Another prominent student of Shaikh al-Hind was Mawlana Shabbir Ahmad Uthmani, whose high standing as a scholar of hadith and tafsir has been somewhat obscured by his prominence in politics. His Urdu commentary on the Quran and his commentary in Arabic on the Sahih Muslim bear testimony to his profound learning and encyclopaedic knowledge (this is entitled Fath al-Mulhim fi Sharh Sahih al-Muslim [1354AH]). The author could not complete the work in his lifetime and the later volumes, entitled Takmilat Fath al-Mulhim (1994), were most appropriately written by Mufti Muhammad Taqi Uthmani). He was associated with the All-India Muslim League, founded the Jamiat-e-Ulama-e-Islam, and worked for the establishment of Pakistan, along with other colleagues from Hakim al-Ummat Mawlana Ashraf Ali Thanawi’s circle.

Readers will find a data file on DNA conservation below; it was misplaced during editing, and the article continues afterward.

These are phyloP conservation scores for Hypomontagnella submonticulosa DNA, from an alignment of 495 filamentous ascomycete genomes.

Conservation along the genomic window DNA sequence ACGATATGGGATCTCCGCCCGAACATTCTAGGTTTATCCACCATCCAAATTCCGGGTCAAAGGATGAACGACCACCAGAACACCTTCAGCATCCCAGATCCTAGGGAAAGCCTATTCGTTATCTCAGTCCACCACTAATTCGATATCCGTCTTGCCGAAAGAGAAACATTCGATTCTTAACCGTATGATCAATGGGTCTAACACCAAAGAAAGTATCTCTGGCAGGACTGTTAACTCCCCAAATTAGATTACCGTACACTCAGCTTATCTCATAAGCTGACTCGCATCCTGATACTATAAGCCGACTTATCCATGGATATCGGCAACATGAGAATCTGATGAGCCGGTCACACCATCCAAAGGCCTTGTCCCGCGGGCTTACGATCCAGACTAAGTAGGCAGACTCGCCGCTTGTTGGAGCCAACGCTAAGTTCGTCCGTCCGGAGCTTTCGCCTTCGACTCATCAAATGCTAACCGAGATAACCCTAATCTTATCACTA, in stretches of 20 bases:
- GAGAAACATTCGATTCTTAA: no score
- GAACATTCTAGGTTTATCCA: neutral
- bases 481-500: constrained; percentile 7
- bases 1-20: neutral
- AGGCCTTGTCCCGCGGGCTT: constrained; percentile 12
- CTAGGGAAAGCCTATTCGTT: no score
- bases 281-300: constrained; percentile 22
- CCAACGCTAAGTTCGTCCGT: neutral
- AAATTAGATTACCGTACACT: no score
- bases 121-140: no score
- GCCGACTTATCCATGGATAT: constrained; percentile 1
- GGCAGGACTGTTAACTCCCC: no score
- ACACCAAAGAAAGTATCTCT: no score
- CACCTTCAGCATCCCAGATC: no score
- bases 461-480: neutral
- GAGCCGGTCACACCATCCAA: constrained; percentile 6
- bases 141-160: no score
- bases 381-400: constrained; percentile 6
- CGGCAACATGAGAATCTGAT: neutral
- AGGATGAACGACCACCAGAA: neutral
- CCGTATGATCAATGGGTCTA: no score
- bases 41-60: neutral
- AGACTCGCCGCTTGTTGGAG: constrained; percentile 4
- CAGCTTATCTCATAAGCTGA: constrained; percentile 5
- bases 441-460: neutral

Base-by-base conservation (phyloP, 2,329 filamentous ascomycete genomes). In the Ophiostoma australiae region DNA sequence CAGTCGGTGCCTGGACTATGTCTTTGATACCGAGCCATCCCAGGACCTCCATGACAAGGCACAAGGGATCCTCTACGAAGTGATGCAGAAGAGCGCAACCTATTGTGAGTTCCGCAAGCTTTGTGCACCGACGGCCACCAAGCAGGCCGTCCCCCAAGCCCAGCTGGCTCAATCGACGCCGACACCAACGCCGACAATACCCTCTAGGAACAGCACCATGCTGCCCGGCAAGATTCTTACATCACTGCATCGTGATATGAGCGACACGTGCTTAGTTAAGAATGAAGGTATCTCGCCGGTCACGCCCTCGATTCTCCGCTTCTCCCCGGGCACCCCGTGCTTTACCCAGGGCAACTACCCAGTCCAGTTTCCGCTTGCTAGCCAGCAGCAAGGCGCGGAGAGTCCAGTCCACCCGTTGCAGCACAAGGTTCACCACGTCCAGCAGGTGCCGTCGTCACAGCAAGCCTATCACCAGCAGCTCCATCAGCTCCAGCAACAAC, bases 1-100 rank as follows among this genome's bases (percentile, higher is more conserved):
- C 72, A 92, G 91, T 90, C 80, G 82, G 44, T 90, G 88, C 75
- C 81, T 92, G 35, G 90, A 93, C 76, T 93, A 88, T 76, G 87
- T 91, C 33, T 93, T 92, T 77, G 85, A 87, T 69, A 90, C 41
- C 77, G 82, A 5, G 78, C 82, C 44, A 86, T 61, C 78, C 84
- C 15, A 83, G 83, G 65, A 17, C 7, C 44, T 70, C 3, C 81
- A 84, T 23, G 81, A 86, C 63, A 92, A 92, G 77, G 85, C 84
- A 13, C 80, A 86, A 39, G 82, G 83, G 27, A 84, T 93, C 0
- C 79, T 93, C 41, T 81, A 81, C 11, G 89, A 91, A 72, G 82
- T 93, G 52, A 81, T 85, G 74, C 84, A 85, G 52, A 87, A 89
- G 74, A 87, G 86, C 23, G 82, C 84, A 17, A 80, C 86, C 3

This is only a glimpse of the services rendered by the scholars of the Waliullahi tradition to the cause of preserving and popularizing Islamic education in highly unfavourable conditions. A thorough survey of these historic efforts would require separate detailed studies. Only then will it be possible to assess the real genius of Shah Waliullah and the lasting impact of his religious, intellectual and educational efforts on the subsequent generations of the Muslims of South Asia.